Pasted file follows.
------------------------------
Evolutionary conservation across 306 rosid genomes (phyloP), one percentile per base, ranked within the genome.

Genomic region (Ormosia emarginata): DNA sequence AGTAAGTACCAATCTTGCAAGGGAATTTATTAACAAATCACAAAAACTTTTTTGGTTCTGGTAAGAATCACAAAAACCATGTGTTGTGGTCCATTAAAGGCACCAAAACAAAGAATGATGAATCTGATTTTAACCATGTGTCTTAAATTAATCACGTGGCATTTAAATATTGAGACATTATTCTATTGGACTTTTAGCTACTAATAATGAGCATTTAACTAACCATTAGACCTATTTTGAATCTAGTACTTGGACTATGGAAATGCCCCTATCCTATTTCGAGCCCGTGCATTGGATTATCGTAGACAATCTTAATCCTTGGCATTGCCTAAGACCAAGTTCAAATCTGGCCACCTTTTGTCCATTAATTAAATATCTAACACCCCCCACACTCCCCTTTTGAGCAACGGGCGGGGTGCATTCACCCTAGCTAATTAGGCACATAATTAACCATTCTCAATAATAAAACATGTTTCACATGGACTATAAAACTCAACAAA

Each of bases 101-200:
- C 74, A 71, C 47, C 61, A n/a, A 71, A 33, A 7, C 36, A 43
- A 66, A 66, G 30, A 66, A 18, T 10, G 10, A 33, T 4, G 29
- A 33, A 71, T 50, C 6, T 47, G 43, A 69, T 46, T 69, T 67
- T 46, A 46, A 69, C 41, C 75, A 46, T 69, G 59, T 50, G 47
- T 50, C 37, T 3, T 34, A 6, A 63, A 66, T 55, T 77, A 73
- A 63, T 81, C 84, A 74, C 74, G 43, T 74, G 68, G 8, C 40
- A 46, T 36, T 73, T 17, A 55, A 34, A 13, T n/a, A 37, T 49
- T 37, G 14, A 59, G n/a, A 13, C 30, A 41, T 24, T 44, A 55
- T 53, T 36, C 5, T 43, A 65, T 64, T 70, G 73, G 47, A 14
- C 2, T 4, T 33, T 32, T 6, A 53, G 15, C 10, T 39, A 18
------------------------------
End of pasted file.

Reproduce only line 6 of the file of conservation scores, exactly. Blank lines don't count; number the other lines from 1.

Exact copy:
- A 33, A 71, T 50, C 6, T 47, G 43, A 69, T 46, T 69, T 67